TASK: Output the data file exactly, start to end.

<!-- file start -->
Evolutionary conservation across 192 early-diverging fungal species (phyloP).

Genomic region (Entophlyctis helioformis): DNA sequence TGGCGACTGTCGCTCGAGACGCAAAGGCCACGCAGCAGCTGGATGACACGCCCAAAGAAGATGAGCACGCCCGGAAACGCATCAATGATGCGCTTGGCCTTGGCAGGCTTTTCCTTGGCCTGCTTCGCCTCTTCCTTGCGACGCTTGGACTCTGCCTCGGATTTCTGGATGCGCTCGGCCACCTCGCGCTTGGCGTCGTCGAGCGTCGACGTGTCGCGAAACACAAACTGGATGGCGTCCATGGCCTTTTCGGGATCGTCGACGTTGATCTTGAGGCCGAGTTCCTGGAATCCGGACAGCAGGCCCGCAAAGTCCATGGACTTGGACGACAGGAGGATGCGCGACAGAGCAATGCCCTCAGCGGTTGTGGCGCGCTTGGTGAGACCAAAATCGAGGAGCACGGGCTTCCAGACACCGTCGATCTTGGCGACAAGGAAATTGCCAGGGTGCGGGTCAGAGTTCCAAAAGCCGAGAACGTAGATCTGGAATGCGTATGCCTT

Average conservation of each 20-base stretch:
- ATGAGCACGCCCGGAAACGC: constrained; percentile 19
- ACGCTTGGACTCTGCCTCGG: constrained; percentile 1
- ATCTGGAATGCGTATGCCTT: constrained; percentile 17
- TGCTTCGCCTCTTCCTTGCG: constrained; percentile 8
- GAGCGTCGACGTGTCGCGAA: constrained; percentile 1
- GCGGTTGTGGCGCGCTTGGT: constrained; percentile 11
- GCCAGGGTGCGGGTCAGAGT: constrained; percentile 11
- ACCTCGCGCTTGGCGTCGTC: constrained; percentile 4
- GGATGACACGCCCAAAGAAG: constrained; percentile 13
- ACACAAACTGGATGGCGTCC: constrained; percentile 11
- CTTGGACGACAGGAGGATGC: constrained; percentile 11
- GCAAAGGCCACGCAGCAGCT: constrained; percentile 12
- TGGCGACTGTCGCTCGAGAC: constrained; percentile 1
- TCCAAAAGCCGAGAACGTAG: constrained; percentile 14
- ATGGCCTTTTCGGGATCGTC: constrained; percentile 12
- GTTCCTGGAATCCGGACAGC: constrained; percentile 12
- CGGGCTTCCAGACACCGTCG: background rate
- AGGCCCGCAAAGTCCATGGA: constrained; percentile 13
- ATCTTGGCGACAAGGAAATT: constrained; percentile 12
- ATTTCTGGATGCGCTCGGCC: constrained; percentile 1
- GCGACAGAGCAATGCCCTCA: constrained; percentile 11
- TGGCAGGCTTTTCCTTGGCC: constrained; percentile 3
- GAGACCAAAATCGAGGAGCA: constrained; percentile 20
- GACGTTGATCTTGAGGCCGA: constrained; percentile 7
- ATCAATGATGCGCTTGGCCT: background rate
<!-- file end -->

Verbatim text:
Evolutionary conservation across 192 early-diverging fungal species (phyloP).

Genomic region (Entophlyctis helioformis): DNA sequence TGGCGACTGTCGCTCGAGACGCAAAGGCCACGCAGCAGCTGGATGACACGCCCAAAGAAGATGAGCACGCCCGGAAACGCATCAATGATGCGCTTGGCCTTGGCAGGCTTTTCCTTGGCCTGCTTCGCCTCTTCCTTGCGACGCTTGGACTCTGCCTCGGATTTCTGGATGCGCTCGGCCACCTCGCGCTTGGCGTCGTCGAGCGTCGACGTGTCGCGAAACACAAACTGGATGGCGTCCATGGCCTTTTCGGGATCGTCGACGTTGATCTTGAGGCCGAGTTCCTGGAATCCGGACAGCAGGCCCGCAAAGTCCATGGACTTGGACGACAGGAGGATGCGCGACAGAGCAATGCCCTCAGCGGTTGTGGCGCGCTTGGTGAGACCAAAATCGAGGAGCACGGGCTTCCAGACACCGTCGATCTTGGCGACAAGGAAATTGCCAGGGTGCGGGTCAGAGTTCCAAAAGCCGAGAACGTAGATCTGGAATGCGTATGCCTT

Average conservation of each 20-base stretch:
- ATGAGCACGCCCGGAAACGC: constrained; percentile 19
- ACGCTTGGACTCTGCCTCGG: constrained; percentile 1
- ATCTGGAATGCGTATGCCTT: constrained; percentile 17
- TGCTTCGCCTCTTCCTTGCG: constrained; percentile 8
- GAGCGTCGACGTGTCGCGAA: constrained; percentile 1
- GCGGTTGTGGCGCGCTTGGT: constrained; percentile 11
- GCCAGGGTGCGGGTCAGAGT: constrained; percentile 11
- ACCTCGCGCTTGGCGTCGTC: constrained; percentile 4
- GGATGACACGCCCAAAGAAG: constrained; percentile 13
- ACACAAACTGGATGGCGTCC: constrained; percentile 11
- CTTGGACGACAGGAGGATGC: constrained; percentile 11
- GCAAAGGCCACGCAGCAGCT: constrained; percentile 12
- TGGCGACTGTCGCTCGAGAC: constrained; percentile 1
- TCCAAAAGCCGAGAACGTAG: constrained; percentile 14
- ATGGCCTTTTCGGGATCGTC: constrained; percentile 12
- GTTCCTGGAATCCGGACAGC: constrained; percentile 12
- CGGGCTTCCAGACACCGTCG: background rate
- AGGCCCGCAAAGTCCATGGA: constrained; percentile 13
- ATCTTGGCGACAAGGAAATT: constrained; percentile 12
- ATTTCTGGATGCGCTCGGCC: constrained; percentile 1
- GCGACAGAGCAATGCCCTCA: constrained; percentile 11
- TGGCAGGCTTTTCCTTGGCC: constrained; percentile 3
- GAGACCAAAATCGAGGAGCA: constrained; percentile 20
- GACGTTGATCTTGAGGCCGA: constrained; percentile 7
- ATCAATGATGCGCTTGGCCT: background rate